The last email that I'd like to share with you all this month comes from Vincent Chai who is a near neighabour of mine, globally speaking. Vincent's work has appeared here before (See the Model Engine Gallery Page). Apparently a man who likes a challenge, after building the nice Andy Loftquist MLA diesel, Vincent decided that an engine with cast crankcase components would be appropriate for his second effort, so set about making dies and pouring metal to produce the lovely little Battiwallah seen here (I'm too overwhelmed for any further rational comment at this point). There were two Battiwallah designs, both appearing in Model Engineer in the late 40's and I'll be having more to say about them next month, after I've recovered (and gotten a set of castings from Vincent who is as generous as he is talented).
Sleeve Valves and Other Unusual Things
Another email query from a reader asked if any model sleeve valve engines had ever been attempted, or made as commercial engines. The answers, respectively are "yes", and "Hmmmm... Yes?" I can make no claim to exhaustive research here—I'm just running on memory—a facilty that has embarrassed me more than once recently—however, I can definitely point to the outstanding work of Brian Perkins modeling the Bristol Aquila and Barrington Hare's Rolls Royce Eagle—for which even I am stumped for adjectives. Some words to go with the pictures can be found in Ken Croft's report on the Midlands 2000 Exhibition.
The reason for the somewhat equivocal response regarding commercial sleeve valve engines is because the only one I could think of is the recent Rotating Cylinder Valve engine (RCV). While the cylinder in the Bristol (and other) full-size engines moves in an orbital side-to-side and up-and-down motion to make the cylinder ports align alternately with inlet and exhaust, the RCV cylinder rotates through 360 degrees so that a single port aligns with inlet, ignition, and exhaust openings. And since the cylinder is rotating, why not make it the output coupling as well? There are many web sites devoted to this relatively new engine. My short search led to MegaModels who are a sales agent for the RCV, and from there, a link to RCV themselves. The pictures and drawings on these sites tell the story far better than I can.
While we are on the subject of engines that are a bit "different", I was testing one of DSTC's research outcomes recently that assists in web searches (more on this in a moment). This led to an unusual engine developed for high performance motorcycles that the designer calls a "Six Stroke". This is not mere theory; a Ducati V-Twin has been modified to this porting and track tested with encouraging results. Briefly, the poppet valve heads were replaced with a Scotch-yoke 2 stroke rotating at one-half crankshaft speed (4 + 2 = 6 Get it?). The result actually has less moving parts, although the rotary exhaust valve has me a bit worried. Still a patent has been granted and you can read more about it here.
One last diversion into unusual engine land is the Dynacam. This design harks back to WWII and falls under the so-called "swash plate" engine category. It offers a very low frontal area, like a gas turbine.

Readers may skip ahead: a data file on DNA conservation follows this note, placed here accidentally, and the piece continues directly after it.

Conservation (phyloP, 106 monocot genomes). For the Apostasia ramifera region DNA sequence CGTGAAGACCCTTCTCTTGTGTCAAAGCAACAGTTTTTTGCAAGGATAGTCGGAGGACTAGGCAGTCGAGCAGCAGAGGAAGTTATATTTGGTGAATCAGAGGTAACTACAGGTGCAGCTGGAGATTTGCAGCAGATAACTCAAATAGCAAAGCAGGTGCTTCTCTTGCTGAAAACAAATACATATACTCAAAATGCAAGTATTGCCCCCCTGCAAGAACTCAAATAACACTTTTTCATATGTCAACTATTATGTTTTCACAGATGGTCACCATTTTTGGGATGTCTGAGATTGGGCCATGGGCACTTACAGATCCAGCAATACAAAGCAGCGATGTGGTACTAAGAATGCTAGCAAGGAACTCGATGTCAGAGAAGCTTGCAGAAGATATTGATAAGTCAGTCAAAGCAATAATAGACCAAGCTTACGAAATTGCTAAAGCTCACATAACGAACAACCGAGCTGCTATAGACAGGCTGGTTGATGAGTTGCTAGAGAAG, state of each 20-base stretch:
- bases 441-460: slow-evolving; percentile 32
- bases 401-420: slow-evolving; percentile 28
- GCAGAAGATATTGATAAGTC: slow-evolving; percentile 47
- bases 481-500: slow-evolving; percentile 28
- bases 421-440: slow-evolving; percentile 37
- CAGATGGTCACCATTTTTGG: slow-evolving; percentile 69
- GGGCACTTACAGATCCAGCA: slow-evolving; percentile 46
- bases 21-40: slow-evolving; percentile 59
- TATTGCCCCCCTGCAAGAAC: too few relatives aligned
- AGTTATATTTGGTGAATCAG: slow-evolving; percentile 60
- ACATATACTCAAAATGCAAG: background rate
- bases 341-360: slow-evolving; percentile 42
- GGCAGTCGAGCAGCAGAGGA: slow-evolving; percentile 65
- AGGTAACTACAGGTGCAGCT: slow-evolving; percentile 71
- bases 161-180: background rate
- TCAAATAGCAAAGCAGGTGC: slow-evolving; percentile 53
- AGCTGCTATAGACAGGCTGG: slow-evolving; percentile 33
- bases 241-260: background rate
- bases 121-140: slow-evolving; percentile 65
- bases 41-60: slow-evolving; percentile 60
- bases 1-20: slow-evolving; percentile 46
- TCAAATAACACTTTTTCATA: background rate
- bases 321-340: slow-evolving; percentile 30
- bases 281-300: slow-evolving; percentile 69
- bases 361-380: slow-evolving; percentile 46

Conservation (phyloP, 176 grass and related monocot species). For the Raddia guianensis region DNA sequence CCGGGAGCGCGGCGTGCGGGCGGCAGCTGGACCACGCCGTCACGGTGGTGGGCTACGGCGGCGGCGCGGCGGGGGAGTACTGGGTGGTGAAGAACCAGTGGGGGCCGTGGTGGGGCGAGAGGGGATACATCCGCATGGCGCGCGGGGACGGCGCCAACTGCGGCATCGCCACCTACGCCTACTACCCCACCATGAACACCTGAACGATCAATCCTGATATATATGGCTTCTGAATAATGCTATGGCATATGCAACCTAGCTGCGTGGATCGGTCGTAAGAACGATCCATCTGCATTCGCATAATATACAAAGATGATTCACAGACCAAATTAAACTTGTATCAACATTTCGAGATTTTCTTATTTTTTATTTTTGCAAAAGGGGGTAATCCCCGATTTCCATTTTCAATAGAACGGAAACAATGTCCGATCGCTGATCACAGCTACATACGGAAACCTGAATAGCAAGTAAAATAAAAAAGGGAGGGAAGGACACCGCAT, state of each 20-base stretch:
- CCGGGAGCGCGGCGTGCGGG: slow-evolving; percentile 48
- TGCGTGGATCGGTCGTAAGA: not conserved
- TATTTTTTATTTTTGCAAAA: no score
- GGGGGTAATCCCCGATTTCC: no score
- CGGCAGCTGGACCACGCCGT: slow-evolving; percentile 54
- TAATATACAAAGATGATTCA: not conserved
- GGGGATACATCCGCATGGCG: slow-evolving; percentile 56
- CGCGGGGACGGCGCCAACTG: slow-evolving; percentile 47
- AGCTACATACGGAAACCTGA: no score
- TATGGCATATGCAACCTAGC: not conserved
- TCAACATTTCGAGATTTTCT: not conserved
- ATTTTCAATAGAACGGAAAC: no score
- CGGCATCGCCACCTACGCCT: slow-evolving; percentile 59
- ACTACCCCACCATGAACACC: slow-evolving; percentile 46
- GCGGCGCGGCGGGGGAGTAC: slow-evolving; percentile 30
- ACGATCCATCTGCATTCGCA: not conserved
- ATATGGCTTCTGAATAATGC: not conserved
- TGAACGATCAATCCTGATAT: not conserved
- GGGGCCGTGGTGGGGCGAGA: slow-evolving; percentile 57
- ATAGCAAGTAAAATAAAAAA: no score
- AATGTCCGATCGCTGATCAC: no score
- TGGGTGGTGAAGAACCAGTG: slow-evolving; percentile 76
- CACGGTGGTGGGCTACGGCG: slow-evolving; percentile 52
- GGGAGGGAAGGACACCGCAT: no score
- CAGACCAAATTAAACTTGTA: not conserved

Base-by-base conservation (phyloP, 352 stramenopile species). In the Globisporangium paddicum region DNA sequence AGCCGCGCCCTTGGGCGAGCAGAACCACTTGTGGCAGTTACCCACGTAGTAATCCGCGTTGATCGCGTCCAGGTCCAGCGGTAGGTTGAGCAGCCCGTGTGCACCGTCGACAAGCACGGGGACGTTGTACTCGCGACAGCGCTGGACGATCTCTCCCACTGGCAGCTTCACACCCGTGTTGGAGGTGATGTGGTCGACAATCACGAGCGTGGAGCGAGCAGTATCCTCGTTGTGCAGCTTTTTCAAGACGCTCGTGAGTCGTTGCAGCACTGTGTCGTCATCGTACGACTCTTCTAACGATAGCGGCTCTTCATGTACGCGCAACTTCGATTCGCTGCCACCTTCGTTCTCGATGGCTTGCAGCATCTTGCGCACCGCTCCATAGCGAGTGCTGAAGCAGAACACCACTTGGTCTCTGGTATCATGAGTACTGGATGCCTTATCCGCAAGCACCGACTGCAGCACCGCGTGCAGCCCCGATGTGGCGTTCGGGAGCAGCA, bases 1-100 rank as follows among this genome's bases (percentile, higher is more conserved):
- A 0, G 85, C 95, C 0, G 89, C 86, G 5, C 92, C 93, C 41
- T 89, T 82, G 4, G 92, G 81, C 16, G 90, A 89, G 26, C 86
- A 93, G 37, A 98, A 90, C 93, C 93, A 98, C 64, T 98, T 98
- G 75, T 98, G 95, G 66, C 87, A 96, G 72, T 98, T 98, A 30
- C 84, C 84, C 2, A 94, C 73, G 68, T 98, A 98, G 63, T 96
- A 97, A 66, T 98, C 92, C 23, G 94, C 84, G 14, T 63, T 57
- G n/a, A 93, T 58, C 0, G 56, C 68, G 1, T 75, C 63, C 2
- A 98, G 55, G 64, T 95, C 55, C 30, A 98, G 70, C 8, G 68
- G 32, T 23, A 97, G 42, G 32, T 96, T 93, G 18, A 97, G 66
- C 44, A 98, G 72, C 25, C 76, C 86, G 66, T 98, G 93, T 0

Anodizing and other Plating Supplies
While researching cad plating at home for a reader, I came across a US supplier of plating materials and kits that is worth passing on. The name is Caswell and they have everything from anodizing dyes (at last, a source for reliable green and blue!) to environmentally friendly solution for cold blacking steel (even one for stainless, but it is not so friendly to frogs). Did I find a source for home-shop cadmium plating? Yes! And even better, it does not use cyanides and is air-freight shippable—the US is getting very conservative on what you can ship by air these days. They also have kits for hard chrome plating and a book on plating that looks irresistible (an excerpt that is freely down-loadable from their web site says that any electrolyte will do for anodizing titanium: sulfuric, phosphoric, coca-cola...) Now, where's my credit card...
Assisted Web Searches
I don't know what it is that I want, but I'll know it when I see it!
Searching the Internet can be very frustrating. You enter some words that you hope will assist the "engine" to locate what you are after, but every search engine seems to use different syntax for entering the query. For example, if you enter two words, you'll get documents that contain either and both. To specify that you want both, some "search engines" will want a plus symbol between the words, others will want them double quoted, and yet others will want some other cockamamie syntax. Finally you get back 5,786 possible hits that are nothing like what you wanted, so you have to wade through them, or refine your query and try again.
Enter Guidebeam. This is a post-query analysis facility that takes your original query, the results it returned, analyses them, and produces a list of suggested refinements and expansions that are presented as links that execute the new query. The heuristic sitting under the hood gained one of our researchers his PhD and status as Visiting Professor at the University of Glasgow. The Guidebeam link sits over the top of the Yahoo search engine and may help you get to what you are looking for faster, or maybe slower as you pursue side avenues that look more interesting that what you started out to look for in the first place...